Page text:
25 Feb 99 - 04:32 PM (#60252)
Subject: Lyr Add: THE SHORES OF BOTANY BAY
From: MMario

That would probably be THIS version then?

Farewell to your bricks and mortar. Farewell to your dirty lies.
Farewell to your gangways and your gangplanks, and to hell with your overtime,
For the good ship Ragamuffin is lying at the quay,
For to take poor Pat with a shovel on his back to the shores of Botany Bay.

Well, I'm on my way down to the quay, where the ship at anchor lays,
To command a gang of navvies that I was told to engage.
I stopped in for to drink awhile before I go away
For to take a trip on an emigrant ship to the shores of Botany Bay.

Well, the boss came up this morning, and he said, "Well, now, Pat, you know,
If you didn't get those navvies out, I'm afraid you'll have to go."
So I asked him for my wages and demanded all my pay,
And I told him straight, I'm gonna emigrate to the shores of Botany Bay.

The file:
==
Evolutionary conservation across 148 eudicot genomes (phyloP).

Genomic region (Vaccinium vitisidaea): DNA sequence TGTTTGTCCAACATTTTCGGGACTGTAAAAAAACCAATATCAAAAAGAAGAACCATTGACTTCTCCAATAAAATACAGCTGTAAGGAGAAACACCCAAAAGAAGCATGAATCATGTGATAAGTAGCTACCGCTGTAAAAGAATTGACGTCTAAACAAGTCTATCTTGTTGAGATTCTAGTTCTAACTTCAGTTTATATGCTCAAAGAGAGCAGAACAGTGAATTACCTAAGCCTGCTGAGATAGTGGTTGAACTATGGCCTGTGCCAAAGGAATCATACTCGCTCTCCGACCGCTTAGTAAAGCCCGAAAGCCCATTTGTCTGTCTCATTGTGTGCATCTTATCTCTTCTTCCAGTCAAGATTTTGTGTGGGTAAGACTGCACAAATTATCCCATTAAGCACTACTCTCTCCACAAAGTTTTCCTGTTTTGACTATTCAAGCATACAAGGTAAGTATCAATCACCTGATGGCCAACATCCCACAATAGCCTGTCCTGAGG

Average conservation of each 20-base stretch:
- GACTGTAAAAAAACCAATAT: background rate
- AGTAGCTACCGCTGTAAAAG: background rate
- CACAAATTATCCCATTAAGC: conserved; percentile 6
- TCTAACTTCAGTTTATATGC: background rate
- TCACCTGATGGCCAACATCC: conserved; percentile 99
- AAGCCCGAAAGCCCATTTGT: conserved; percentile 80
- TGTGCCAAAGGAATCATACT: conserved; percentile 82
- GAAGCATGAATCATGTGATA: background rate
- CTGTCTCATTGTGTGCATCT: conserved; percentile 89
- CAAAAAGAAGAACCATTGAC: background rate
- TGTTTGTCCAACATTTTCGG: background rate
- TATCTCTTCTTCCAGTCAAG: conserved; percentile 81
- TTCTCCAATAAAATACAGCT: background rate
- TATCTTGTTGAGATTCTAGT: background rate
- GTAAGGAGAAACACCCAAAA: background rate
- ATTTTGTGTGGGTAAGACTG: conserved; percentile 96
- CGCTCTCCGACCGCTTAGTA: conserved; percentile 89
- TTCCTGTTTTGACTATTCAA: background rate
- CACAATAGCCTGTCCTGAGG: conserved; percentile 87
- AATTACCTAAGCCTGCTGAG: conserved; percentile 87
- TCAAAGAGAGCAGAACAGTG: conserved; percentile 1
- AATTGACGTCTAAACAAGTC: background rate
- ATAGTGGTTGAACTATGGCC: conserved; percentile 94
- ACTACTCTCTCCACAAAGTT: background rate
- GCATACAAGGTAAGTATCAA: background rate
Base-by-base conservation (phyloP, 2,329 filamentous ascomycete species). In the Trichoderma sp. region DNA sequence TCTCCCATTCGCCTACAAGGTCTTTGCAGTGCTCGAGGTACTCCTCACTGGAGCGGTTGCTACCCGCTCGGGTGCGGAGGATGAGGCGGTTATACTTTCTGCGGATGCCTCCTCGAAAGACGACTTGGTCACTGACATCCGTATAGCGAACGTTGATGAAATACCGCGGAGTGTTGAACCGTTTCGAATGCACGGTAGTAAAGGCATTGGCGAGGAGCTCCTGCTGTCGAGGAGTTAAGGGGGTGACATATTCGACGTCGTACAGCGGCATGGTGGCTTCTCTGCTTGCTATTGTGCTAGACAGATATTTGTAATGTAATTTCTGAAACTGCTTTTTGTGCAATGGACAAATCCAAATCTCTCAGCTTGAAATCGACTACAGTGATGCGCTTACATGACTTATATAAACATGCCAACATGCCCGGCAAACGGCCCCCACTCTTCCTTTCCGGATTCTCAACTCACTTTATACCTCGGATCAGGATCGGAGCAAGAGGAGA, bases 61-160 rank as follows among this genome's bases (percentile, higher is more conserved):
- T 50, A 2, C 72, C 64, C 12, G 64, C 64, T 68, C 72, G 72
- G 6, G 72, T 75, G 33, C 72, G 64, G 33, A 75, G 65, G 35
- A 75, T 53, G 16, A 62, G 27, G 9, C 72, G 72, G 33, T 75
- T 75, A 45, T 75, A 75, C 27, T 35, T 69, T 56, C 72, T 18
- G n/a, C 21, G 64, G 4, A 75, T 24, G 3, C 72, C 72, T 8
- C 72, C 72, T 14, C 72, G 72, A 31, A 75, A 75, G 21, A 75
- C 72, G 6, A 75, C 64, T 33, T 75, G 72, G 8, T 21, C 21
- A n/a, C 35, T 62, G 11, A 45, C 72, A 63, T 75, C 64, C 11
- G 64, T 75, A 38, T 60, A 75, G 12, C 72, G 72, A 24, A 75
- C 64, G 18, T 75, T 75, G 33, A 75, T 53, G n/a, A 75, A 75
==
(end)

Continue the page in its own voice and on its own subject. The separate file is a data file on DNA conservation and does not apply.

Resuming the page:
And when I reach Australia, I'll go and search for gold.
There's plenty there for a-digging, or so I have been told.
Or else, I'll go back to my trade and a hundred bricks I'll lay,
Because I live for an eight-hour shift on the shores of Botany Bay.

MMario


25 Feb 99 - 04:52 PM (#60255)
Subject: Lyr Add: THE SHORES OF BOTANY BAY
From: Bob Bolton

G'day Treas,

Aha ... what you want is not 'Botany Bay' but 'The Shores of Botany Bay'. I would have the words and music on a MusicTime file ... at home! The song was first published in the Bush Music Club's 1950s - 1960s magazine 'Singabout' and is in my anthology 'Singabout - Reprints', Bush Music Club, 1985.